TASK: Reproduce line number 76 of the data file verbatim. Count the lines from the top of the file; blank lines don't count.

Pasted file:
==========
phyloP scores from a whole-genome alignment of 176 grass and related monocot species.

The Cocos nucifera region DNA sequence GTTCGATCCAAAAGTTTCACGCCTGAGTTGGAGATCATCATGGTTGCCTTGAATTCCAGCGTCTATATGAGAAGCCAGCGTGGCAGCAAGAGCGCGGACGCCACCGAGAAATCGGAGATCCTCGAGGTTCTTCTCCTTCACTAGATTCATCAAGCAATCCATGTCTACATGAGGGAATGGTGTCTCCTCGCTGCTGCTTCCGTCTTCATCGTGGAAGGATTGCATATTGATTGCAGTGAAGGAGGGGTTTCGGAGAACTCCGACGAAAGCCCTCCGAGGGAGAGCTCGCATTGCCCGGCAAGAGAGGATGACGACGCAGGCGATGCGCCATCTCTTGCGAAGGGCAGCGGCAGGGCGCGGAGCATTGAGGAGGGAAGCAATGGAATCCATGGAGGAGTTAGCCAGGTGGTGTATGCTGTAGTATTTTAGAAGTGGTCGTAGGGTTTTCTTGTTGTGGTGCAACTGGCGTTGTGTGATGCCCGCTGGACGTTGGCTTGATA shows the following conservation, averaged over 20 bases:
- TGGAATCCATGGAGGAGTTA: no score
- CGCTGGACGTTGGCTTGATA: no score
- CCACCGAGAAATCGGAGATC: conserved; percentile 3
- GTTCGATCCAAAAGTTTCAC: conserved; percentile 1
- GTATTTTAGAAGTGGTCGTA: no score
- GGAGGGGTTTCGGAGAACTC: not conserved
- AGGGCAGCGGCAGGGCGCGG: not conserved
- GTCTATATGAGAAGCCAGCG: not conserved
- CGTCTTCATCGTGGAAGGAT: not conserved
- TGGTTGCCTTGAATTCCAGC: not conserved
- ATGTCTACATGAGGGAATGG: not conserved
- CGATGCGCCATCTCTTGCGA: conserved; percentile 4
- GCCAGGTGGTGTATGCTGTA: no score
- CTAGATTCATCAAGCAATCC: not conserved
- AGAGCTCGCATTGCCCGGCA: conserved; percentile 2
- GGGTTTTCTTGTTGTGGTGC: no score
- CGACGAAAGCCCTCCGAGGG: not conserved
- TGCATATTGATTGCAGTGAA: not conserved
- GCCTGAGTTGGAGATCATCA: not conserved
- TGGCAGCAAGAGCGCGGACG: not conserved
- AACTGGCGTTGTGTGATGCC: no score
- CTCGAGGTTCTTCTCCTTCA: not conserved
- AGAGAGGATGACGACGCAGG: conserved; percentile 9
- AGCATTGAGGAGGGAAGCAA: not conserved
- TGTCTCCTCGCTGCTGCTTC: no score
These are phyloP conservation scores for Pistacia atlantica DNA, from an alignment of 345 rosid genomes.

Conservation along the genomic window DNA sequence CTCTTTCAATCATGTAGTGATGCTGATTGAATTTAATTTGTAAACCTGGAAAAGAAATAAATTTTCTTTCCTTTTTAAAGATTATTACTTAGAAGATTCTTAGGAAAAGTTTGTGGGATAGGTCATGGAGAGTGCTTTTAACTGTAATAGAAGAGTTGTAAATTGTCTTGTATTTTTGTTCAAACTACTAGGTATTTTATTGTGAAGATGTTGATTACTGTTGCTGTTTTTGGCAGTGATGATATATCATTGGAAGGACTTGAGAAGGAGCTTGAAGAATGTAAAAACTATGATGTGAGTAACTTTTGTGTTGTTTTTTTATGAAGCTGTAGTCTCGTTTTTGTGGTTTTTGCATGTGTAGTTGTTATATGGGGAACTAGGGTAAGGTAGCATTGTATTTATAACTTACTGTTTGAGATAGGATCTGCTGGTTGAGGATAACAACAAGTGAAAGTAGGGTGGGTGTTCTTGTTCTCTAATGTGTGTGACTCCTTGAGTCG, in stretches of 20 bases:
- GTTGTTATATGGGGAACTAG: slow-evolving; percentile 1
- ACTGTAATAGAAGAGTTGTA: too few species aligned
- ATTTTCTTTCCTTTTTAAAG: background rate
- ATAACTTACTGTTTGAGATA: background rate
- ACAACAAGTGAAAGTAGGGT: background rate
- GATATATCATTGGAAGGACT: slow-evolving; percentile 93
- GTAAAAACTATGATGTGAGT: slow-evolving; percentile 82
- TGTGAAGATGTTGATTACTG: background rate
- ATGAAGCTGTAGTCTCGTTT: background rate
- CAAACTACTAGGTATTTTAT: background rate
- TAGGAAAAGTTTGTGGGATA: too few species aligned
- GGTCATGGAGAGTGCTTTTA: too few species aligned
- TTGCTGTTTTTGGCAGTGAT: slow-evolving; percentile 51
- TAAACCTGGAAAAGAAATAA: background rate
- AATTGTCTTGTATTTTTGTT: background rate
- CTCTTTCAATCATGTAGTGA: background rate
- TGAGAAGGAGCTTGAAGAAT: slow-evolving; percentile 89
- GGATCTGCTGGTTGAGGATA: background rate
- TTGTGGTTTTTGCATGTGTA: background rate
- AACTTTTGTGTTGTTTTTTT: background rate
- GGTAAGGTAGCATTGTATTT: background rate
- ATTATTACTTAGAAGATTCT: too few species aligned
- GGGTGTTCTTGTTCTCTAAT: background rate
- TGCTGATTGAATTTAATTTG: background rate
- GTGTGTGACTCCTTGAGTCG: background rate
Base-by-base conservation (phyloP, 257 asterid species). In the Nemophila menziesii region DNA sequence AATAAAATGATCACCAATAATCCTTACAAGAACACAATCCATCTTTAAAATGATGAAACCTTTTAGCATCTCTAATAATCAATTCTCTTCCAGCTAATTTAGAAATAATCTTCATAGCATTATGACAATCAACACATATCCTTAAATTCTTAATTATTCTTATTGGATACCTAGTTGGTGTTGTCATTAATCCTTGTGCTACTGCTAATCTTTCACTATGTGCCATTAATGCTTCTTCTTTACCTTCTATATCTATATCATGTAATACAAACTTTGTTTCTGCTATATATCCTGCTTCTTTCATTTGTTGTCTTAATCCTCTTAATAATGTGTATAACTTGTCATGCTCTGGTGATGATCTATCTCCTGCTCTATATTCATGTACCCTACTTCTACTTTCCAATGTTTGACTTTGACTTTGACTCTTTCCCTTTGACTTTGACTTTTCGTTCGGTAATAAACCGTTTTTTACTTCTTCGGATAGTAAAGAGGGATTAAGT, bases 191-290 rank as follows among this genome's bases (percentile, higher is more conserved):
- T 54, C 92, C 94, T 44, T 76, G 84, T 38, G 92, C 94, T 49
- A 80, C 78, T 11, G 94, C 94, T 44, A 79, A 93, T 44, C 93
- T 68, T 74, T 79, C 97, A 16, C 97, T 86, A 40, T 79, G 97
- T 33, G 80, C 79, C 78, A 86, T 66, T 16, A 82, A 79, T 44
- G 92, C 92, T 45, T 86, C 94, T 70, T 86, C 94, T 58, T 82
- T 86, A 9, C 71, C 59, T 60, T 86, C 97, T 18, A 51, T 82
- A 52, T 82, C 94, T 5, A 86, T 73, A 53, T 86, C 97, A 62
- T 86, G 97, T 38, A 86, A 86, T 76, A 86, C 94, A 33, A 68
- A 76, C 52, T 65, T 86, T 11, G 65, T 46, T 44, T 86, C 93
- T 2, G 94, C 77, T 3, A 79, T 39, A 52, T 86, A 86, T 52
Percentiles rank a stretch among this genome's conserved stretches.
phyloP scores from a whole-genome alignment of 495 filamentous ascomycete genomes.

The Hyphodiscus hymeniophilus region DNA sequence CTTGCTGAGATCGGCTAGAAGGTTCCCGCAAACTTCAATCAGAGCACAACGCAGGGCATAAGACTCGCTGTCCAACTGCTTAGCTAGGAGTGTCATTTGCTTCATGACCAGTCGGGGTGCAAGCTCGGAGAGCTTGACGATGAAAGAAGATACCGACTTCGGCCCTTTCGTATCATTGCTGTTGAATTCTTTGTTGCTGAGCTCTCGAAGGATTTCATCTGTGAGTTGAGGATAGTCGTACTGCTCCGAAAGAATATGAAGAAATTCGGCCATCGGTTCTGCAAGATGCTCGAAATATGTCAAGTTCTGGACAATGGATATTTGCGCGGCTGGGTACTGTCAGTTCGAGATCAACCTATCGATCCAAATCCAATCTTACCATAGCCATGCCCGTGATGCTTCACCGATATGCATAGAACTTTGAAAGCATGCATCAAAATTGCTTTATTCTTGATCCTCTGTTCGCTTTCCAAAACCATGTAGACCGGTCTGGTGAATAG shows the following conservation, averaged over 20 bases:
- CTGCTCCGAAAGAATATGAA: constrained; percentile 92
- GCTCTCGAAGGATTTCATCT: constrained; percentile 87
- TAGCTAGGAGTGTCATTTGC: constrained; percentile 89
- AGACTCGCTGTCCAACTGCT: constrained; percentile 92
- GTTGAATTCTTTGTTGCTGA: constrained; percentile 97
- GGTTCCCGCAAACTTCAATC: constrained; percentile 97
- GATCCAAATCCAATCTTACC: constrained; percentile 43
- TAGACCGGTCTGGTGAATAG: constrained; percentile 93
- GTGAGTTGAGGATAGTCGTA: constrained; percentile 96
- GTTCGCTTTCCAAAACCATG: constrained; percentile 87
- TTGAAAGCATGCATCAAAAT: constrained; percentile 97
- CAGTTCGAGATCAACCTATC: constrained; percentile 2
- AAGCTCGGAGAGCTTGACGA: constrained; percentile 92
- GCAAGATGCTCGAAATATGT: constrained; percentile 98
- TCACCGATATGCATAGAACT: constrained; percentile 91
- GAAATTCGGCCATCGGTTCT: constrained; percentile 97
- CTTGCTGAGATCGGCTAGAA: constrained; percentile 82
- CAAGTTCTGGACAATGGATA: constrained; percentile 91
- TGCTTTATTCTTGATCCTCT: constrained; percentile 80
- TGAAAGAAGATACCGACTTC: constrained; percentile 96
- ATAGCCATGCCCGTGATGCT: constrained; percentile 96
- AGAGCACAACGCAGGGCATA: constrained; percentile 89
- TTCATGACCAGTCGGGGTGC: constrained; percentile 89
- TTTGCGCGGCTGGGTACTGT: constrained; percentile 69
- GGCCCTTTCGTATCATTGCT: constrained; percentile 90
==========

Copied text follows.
- TAGACCGGTCTGGTGAATAG: constrained; percentile 93